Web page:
Forget real estate and stocks — millennials are seeking out art as their latest investment.
While expensive art is no new concept for the elite, rich millennials are being more strategic with high-end art purchases than previous generations were.
“Millennials are more likely than other generations to see art as a financial asset and as part of a comprehensive wealth-building strategy,” wrote Amelia Kennedy of the Art Market Guru.
In fact, millennials are twice as likely to view art as a financial asset, Kennedy wrote, citing 2018 data from Bank of America’s US Trust Insights on Wealth and Worth report. And, according to the report, 85% of millennials said they were very or somewhat likely to sell in the next year, whereas only 41% of Gen X collectors and 24% of baby boomers said the same.
Kennedy calls this “art flipping” — buying with the hopes of quickly reselling. But profit isn’t always the key motivator — some buyers reinvest profits in more art as a way to curate a better collection, according to Kennedy.
Art flipping isn’t a new idea, reported Lorne Manly and Robin Pogrebin of The New York Times. It’s a widely debated practice, as some see art flipping as a way to devalue the artist and the work, they wrote.
Millennial art investors are just bringing art flipping to the forefront. They’re more likely than other generations to contemplate a work’s value and the overall market rather than the aesthetics of the piece before deciding to buy, according to Kennedy.
Art flipping can certainly reap a profit — the price of Jean-Michel Basquiat’s “Warrior” increased by 450% from 2005 to 2012, during which it was sold three times; by its third selling, it was worth almost $9 million, according to Manly and Pogrebin.
But, as with real estate, art flipping doesn’t always result in a profit. Art dealer and collector Niels Kantor of Kantor Gallery paid $100,000 in 2014 for a Hugh Scott-Douglas abstract canvas with the intent to flip. Two years later, he sold it for $20,000, an 80% price cut, according to Katya Kazakina of Bloomberg.
But art flipping isn’t the only motivator for millennial art buyers. They’re also motivated by passion, aesthetic appreciation, and desire for personal fulfillment when it comes to collecting art, wrote Kennedy: “Art collecting both fulfills the collector’s sense of creative passion and is also a strategic move in today’s world of personal ‘branding.'”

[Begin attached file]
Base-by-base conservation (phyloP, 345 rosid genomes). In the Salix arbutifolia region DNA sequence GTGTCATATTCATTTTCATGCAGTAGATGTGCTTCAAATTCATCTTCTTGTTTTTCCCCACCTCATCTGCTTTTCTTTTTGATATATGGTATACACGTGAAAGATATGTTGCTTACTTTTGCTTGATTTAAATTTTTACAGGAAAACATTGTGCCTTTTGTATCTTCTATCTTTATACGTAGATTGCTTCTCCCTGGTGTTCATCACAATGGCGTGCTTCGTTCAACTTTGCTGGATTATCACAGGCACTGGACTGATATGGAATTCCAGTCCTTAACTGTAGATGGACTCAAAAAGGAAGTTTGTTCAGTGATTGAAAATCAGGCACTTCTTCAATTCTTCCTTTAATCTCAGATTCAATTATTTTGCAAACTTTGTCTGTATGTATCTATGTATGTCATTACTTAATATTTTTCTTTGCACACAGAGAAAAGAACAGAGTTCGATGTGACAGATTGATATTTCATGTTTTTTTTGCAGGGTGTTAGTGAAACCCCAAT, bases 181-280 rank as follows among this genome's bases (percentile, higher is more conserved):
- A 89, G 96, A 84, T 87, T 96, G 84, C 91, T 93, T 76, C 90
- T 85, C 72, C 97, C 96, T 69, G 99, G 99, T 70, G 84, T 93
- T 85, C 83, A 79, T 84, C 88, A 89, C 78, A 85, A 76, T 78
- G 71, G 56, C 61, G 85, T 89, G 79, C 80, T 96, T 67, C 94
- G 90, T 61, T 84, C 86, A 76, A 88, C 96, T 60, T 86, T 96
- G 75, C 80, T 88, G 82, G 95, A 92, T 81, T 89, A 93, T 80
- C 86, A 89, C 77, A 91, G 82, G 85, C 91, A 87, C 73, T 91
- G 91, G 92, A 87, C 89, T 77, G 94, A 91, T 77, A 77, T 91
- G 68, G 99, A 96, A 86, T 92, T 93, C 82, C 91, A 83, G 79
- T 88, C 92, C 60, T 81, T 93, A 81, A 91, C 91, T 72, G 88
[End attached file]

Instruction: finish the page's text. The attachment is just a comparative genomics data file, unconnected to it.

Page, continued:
She cited a quote by Alexander Gilkes, founder of online art platform Paddle8, who told W Magazine, “Our generation has become somewhat stripped of identity by the homogenizing effect of technology. So, more than ever, people want to project their own individuality. What you collect is the ultimate impartation of who you are. It’s the archive of your identity — it’s what you leave behind.”
Millennials are particularly attracted to contemporary art — more than 90% of young collectors, defined as those under age 40, are interested in contemporary pieces, wrote Kennedy, citing data from an AXA Art Survey.
Consider the “millennials in hoodies,” who purchased $28 million worth of art inspired by the Simpsons TV show at a recent Sotheby’s auction in Hong Kong, according to Frederik Balfour and Katya Kazakina of Bloomberg.
But extending their personal brand isn’t the only way millennials are diverging from their parents when it comes to the art world.
“High-net-worth millennials are becoming far more active in all parts of the art market, and they’re far more willing to buy art online,” said reporter Rosalind Chin of Bloomberg TV in a TicToc broadcast, citing stats from The Art Market Report. According to Chin, 17% of millennials from the report said they spent $100,000 or more buying a piece of artwork online, and 4% said they spent $1 million doing so.
Instagram is serving as a tool for both emerging artists and millennial collectors, Adweek reported. According to the publication, social media influencers are heightening the art market and creating “social media icons” in the process.